Advertisement

Extraction and recovery of precious metals from electronic waste printed circuit boards by bioleaching acidophilic fungi

  • M. Narayanasamy
  • D. DhanasekaranEmail author
  • G. Vinothini
  • N. Thajuddin
Original Paper

Abstract

Printed circuit boards contain precious metals. They are produced in large volumes, rendering them an important component of the electronic waste. In view of the heterogeneity of the metals present, reprocessing of electronic waste is a heinous task. The present study focused on leaching of valuable metals from electronic waste printed circuit boards using Aspergillus niger DDNS1. The adaptation phases began at 0.1, 0.5 and 1.0% of fine powder of printed circuit boards with 10% inoculum and were optimized with three effective factors, viz. initial pH, particle size and pulp density, to achieve the maximum simultaneous recovery of the valuable metals. The interactions of these metals were also deciphered using scanning electron microscopy, energy-dispersive X-ray spectroscopy, X-ray diffraction, Fourier transform infrared spectrum and atomic absorption spectroscopy. The results indicated that extraction of the precious metals was accomplished mainly through the unique organic acids originating from A. niger DDNS1. The initial pH played an important role in the extraction of the precious metals and the metals precipitate formation. The leaching rate of the metals was generally higher at low powder dosage of printed circuit boards. The toxicity of the printed circuit boards had little effect on two-step bioleaching at the pulp density of 0.1% compared to one-step bioleaching. The two-step bioleaching process was followed under organic acid-forming conditions for the maximum mobilization of metals. Thus, the precious metals from printed circuit boards could be mobilized through fungal bioleaching which promises an important industrial application in recycling of electronic wastes.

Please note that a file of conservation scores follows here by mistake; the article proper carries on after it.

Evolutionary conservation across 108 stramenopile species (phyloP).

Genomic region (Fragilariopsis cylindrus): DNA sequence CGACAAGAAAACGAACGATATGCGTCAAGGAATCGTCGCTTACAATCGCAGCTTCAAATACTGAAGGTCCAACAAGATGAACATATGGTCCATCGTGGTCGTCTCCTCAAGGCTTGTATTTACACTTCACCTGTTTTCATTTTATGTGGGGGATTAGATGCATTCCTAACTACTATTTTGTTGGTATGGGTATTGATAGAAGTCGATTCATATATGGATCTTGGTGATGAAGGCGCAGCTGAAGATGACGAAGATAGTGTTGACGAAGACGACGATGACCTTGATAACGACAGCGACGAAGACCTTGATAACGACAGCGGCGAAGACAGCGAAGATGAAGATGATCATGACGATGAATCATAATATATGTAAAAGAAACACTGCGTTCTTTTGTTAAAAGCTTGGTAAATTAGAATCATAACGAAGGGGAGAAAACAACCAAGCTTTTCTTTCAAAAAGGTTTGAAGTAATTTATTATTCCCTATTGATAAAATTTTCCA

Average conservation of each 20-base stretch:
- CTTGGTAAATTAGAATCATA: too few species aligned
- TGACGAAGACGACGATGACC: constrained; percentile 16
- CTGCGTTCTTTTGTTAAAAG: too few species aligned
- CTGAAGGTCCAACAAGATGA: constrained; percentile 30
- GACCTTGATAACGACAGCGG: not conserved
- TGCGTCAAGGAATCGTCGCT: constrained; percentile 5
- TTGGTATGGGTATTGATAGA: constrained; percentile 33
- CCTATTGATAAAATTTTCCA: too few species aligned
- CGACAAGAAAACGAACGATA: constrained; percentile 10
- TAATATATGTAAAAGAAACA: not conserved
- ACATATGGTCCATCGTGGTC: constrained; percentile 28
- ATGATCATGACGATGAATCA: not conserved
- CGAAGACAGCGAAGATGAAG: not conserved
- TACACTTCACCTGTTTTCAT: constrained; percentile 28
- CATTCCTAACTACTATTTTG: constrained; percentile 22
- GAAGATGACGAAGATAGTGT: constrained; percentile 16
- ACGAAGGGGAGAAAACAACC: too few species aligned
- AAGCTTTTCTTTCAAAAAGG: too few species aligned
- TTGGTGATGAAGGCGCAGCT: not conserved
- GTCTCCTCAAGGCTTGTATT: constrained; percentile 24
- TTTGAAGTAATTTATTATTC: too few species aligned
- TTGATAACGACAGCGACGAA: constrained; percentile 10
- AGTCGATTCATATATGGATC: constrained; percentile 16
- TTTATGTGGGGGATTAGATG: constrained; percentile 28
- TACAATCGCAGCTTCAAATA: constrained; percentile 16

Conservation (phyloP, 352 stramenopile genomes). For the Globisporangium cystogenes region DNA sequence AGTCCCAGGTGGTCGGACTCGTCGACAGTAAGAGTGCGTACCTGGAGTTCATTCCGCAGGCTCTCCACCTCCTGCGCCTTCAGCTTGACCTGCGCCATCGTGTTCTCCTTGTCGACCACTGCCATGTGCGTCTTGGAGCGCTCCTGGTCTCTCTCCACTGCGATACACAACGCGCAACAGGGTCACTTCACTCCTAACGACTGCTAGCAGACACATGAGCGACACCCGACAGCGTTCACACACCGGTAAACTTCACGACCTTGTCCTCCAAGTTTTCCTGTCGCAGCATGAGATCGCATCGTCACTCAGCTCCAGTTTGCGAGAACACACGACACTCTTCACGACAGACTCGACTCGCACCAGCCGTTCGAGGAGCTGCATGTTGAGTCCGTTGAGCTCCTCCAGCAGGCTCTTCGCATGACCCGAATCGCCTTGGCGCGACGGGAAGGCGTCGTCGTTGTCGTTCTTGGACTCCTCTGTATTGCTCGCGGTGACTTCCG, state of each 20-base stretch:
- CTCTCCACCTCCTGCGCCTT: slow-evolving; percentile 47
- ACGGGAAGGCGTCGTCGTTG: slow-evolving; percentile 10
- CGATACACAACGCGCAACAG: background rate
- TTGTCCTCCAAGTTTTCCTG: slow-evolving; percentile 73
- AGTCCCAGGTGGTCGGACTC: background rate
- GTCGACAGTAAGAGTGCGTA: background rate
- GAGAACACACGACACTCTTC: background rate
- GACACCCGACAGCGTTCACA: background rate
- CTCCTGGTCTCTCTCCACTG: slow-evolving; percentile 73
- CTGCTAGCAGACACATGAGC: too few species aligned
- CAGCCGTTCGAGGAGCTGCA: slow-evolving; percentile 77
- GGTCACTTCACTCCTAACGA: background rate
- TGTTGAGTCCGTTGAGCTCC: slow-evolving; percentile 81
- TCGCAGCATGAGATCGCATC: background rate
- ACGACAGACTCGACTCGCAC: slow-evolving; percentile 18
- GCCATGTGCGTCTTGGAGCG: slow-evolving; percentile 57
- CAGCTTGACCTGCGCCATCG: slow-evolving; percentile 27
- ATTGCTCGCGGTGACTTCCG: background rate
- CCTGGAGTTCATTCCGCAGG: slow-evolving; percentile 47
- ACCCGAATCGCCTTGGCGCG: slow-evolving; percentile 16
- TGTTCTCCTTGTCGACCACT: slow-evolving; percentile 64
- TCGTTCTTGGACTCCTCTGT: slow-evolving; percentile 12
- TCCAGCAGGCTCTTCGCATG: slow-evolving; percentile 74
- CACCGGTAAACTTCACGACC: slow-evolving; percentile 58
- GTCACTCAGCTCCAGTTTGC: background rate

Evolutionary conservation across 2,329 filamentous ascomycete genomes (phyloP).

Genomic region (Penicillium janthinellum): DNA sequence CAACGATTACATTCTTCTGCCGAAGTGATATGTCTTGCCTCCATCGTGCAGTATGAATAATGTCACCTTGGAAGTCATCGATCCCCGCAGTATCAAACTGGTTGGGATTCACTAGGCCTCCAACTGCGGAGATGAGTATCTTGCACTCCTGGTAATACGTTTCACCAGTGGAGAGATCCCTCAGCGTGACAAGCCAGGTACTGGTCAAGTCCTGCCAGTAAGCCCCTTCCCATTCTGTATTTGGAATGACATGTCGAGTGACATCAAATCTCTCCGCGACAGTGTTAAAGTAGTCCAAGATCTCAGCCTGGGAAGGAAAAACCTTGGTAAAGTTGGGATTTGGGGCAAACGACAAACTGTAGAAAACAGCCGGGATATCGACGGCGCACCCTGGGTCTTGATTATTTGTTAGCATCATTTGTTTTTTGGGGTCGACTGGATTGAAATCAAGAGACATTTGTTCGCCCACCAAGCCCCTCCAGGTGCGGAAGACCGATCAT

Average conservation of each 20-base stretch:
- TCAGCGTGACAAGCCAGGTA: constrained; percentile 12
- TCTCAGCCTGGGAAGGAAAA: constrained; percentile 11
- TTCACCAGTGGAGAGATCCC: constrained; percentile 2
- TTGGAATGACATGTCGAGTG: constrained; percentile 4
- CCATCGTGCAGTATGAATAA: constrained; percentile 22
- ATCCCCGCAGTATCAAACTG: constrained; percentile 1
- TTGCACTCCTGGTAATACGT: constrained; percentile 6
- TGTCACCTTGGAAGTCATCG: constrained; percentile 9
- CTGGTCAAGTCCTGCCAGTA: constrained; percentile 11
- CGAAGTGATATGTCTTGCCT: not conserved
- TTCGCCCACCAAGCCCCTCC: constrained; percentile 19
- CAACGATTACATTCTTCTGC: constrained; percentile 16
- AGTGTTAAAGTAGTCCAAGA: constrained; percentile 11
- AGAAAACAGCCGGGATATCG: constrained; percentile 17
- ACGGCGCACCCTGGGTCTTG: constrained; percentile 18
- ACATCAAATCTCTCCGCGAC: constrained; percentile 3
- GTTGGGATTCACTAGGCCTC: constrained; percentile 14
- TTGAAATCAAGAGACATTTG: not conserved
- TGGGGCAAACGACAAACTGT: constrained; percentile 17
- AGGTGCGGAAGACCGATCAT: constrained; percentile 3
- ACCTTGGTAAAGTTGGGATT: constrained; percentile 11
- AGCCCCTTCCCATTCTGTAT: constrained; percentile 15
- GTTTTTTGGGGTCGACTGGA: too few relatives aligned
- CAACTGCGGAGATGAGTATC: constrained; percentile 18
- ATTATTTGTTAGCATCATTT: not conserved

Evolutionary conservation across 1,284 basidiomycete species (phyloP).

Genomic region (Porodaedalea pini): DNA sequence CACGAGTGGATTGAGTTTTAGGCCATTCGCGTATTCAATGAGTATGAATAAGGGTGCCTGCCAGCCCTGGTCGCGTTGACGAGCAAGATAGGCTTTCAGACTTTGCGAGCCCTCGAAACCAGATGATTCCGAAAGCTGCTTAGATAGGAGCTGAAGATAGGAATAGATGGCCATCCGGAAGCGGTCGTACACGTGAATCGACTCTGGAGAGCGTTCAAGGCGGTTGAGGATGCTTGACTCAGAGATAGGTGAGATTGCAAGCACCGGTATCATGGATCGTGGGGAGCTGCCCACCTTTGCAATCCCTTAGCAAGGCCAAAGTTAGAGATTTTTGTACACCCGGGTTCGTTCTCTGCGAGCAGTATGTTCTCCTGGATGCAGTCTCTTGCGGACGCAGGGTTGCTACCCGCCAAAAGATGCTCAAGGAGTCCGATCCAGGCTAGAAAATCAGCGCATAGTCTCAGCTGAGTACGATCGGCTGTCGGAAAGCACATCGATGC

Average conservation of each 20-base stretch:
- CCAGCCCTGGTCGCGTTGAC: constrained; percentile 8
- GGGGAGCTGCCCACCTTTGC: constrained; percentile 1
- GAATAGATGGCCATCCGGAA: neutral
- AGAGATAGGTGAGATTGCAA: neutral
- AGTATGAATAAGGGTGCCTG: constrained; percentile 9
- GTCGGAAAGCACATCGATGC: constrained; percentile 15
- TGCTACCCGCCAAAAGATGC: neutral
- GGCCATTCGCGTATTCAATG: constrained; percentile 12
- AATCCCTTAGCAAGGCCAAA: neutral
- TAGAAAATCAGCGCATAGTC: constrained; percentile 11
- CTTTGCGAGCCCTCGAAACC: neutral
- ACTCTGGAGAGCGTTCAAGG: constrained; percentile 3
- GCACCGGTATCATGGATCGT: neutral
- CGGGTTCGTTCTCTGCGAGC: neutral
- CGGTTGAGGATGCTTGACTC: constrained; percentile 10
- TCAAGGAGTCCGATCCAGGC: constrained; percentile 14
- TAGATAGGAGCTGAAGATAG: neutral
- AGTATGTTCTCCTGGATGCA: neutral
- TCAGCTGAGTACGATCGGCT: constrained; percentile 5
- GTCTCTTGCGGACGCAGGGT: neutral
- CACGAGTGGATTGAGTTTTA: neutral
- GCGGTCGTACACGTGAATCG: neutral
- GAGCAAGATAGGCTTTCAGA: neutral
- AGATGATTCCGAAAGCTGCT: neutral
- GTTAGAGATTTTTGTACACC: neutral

Keywords

Aspergillus niger One-step and two-step bioleaching Organic acids Toxic metals Valuable metals 

Notes

Acknowledgement

The authors thank the Research Foundation of Bharathidasan University for the fellowship (URF) (02492/URF/K7/2016 Date: 09.03.2016) and the Department of Science and Technology (DST), New Delhi, for the award of INSPIRE fellowship [IF 140963/DST/INSPIRE Fellowship/2014/Dt. 30.12.2014].

Supplementary material

13762_2017_1372_MOESM1_ESM.doc (726 kb)
Supplementary material 1 (DOC 726 kb)

References

  1. Aung KMM, Ting YP (2004) Bioleaching of spent fluid catalytic cracking catalyst using Aspergillus niger. J Biotechnol 56:134–567Google Scholar
  2. Bas AD, Yazici EY, Deveci H (2013) Bacteria-assisted leaching of waste computer printed circuit boards. In: Özdag H, Bozkurt V, Ipek H, Bilir K (eds) Proceedings of XIII International mineral processing symposium (IMPS). Department of Mining Engineering Eskisehir Osmangazi University, Eskisehir, pp 435–441Google Scholar